Release of Opinion Poll Days Before MCD Poll is ‘Unethical’, Though Not illegal

Politicians believe such polls influence voters, adversely impact all parties barring the one shown to be winning.

A voting official marks the finger of a voter inside a polling booth during the second phase of state elections, in Azamgarh town in the northern Indian state of Uttar Pradesh February 11, 2012. Credit: Reuters/Files

A voting official marks the finger of a voter inside a polling booth. Credit: Reuters/Files

With just one day to go for campaigning to end for the municipal elections in Delhi, an opinion poll has been released by ABP C-Voter which updates its earlier findings released a week back. Without going into what the opinion poll states, it is worth asking whether it is unethical to release such data on the eve of an election since it can impact the mind of the voter. It is pertinent to note that only two months ago, an FIR was registered after Dainik Jagran had published an exit poll in the midst of the Uttar Pradesh assembly elections, which had projected that BJP was ahead in the state.

That exit poll was in gross violation of the Election Commission of India (EC) guidelines, which had barred the conduct of any such poll until even re-polling was completed.

What differentiates the current release of opinion polls is that the EC does not conduct these elections and so its guidelines do not apply here. The MCD polls are conducted by the State Election Commission under the Delhi government, which has issued no guidelines on opinion polls. But the issue of ethics remains, since the EC guidelines were designed to bring a parity in the poll process.

Incidentally, following the Jagran episode, after which the online editor of the publication house was arrested, the EC had issued a fresh advisory. In the advisory, it had even gone so far as to demand that astrologers, tarot card readers and even political analysts should not predict figures like winning margins or the number of seats a party is likely to win until all rounds of voting were completed.

For the record, the Representation of People’s Act, 1951, which governs Indian elections, bans exit polls in the middle of an election since it is perceived to influence voting.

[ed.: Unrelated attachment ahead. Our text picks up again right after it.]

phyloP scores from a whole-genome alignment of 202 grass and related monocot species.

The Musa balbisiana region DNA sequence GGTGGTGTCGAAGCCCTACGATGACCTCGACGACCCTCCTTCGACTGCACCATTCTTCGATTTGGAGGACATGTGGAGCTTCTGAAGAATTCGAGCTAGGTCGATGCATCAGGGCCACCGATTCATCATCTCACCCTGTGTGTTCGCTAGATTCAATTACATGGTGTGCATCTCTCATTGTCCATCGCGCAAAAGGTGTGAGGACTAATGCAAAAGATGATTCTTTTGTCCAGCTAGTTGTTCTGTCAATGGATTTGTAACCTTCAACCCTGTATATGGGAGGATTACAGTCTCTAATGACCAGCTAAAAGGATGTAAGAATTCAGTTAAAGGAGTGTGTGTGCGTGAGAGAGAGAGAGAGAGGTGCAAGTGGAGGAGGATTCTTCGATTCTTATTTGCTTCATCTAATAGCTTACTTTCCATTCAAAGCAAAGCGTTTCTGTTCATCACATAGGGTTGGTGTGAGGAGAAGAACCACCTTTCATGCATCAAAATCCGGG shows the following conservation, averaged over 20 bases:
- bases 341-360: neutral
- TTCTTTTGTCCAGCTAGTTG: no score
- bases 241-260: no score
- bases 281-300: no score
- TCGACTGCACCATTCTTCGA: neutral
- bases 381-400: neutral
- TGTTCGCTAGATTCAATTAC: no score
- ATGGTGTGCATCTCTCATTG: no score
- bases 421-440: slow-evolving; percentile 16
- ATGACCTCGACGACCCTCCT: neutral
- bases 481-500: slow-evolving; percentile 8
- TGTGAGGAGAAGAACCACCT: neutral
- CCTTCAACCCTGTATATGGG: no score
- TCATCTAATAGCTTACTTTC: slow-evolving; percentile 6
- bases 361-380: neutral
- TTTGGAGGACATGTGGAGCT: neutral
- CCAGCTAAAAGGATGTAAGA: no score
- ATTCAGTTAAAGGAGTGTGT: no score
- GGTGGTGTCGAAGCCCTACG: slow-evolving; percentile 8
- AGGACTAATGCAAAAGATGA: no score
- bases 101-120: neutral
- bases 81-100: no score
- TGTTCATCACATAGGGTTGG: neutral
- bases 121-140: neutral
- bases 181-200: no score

Responding to the release of the opinion poll, Aman Panwar, in-charge of the Legal Department of Delhi Pradesh Congress Committee, said: “State Election Commission of Delhi and some news channels have grossly violated the guidelines of Election Commission of India which prohibit opinion polls on the eve of elections.’’

He claimed that “opinion polls are based on negligible data and more often than not have been proved wrong by the voters. Opinion polls are telecast before the elections only to benefit select political parties. However, after the recent results in Punjab they have completely lost credibility in public eye.” The Congress, he said, emerged as the dark horse there despite the polls pointing to the contrary.

Noted psephologist-turned-politician and founder of Swaraj India, Yogendra Yadav, said there are two parts to the issue. “One is a larger moral-political aspect and the other is a technical-legal aspect. Though technically, releasing opinion polls before the elections is legal, there is a window of 72-hours for releasing opinion polls as per the model code of conduct and needs to be considered. Technically this poll appears to be within the 72 hour time frame but I have heard that some channels are planning more opinion polls tomorrow and that would be completely illegal.”

However, the seasoned pollster said the media coverage is rapidly turning more into ‘satte-baazi‘, or betting on a horse race. “This adversely impacts the small and new parties because the voter sees two things – which is the party he likes and whether it is in a position to win. But more than opinion polls, it is the discussions surrounding them on television which impacts the ordinary voter.”

“So instead of opinion polls remaining merely an assessment of how the voting pattern may turn out, they are becoming a play unto themselves,” said Yadav, adding that “this indeed is a very dangerous trend.”

But, he said, “I have never been a votary of any ban but I have often demanded that there should be a code of conduct for these polls too, because otherwise someday a party that may have suffered due to them may just bring a law to ban these.”

The rules of conduct of elections of the national and state EC, he said, are different and similarly the Representation of People’s Act governs the EC polls and not those conducted by the state commission.

“As far as the larger moral-political question is concerned,” he said, “there is almost a pattern that opinion polls are first conducted and then huge claims are made in accordance with their findings as if the government has been formed on their basis.”

On whether opinion polls influence the minds of the voters, Yadav said the EC has made a technical difference between opinion polls and exit polls because while opinion polls are considered just a view, exit polls are considered more technical and precise, despite their having been proved wrong very often of late.